Yesterday's decision by Nancy Killefer to withdraw from consideration as the President Obama's deputy director of the Office of Management and Budget and "Chief Performance Officer" marks a return to silly season in Washington.
Ms. Killefer was eminently qualified for the two positions for which she was nominated. She had previously served in the Clinton administration as the assistant secretary of treasury for management (it's only a hazy memory now, but you may recall that that Treasury Department presided over a budget surplus). More recently, she had served as an executive with the large consulting firm of McKinsey & Co., specializing in management issues for the firm's government clients.
What was Killefer's mistake? She and her husband allegedly failed to pay $298 in unemployment compensation taxes to the District of Columbia in 2003 and 2004 for one or more of their household employees. DC filed a lien against her home in 2005, adding a small amount of interest and $600 as a penalty. She resolved the matter that year. Thus, unlike Timothy Geithner and Thomas Daschle, Ms. Killefer fixed the tax issue when it occurred and not while being considered for a government appointment.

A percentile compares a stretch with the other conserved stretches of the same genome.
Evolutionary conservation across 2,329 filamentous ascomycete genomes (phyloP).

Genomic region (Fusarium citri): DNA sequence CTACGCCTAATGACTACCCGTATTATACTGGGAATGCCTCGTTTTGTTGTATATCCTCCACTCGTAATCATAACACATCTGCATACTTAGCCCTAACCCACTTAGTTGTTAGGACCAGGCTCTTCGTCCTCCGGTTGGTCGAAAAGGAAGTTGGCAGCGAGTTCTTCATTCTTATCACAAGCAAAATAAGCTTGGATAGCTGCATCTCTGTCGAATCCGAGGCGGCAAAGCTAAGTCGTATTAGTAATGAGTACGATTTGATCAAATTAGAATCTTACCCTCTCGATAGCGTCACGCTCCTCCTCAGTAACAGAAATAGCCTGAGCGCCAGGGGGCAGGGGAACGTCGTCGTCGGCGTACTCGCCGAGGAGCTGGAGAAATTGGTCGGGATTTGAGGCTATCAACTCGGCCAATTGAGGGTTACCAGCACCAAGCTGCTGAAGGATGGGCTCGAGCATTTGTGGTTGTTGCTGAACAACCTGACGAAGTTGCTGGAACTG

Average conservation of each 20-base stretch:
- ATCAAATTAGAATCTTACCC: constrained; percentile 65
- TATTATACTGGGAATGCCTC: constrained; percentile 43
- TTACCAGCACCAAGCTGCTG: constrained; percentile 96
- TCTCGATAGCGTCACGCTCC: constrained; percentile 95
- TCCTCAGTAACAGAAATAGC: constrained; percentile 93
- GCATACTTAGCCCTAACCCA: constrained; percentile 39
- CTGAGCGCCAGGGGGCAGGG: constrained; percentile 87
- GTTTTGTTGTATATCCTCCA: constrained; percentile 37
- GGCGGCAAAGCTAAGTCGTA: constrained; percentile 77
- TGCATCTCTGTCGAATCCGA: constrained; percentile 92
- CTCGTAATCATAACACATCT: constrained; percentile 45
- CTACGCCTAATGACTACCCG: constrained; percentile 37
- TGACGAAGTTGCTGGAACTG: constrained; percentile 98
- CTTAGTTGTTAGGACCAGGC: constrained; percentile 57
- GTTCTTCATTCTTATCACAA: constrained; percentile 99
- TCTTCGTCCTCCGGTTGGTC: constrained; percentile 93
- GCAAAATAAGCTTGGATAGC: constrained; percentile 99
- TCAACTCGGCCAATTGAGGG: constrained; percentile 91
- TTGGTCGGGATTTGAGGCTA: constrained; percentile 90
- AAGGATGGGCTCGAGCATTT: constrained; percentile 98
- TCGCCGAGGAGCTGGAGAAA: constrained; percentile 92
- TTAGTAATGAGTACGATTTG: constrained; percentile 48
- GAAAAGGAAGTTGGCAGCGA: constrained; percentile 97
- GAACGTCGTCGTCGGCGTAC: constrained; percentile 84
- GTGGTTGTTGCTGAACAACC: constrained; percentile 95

As anyone who has dealt with the District's dysfunctional city bureaucracy can attest, she and her husband deserve considerable benefit of doubt in the matter. However, even if they did make a mistake, a $298 local tax bill that was resolved years earlier should not disqualify someone from taking a pay cut to serve the government.
Yes, there is a principle involved--people should pay their taxes. Moreover, public officials, especially those whose responsibilities include financial management, should be held to high standards. But there also needs to be a sense of perspective. $298, c'mon.
It is no small irony that Ms. Killefer's withdrawal came at nearly the same time that military auditors were testifying about billions of dollars that had been misspent in Iraq and billions more that may be misspent in Afghanistan. It also comes at a time when oversight is needed for the remaining financial bailout, the recovery of billions in Medicare prescription overpayments, the management of a massive (and currently bloated) stimulus package, and the reform of over-extended social insurance programs.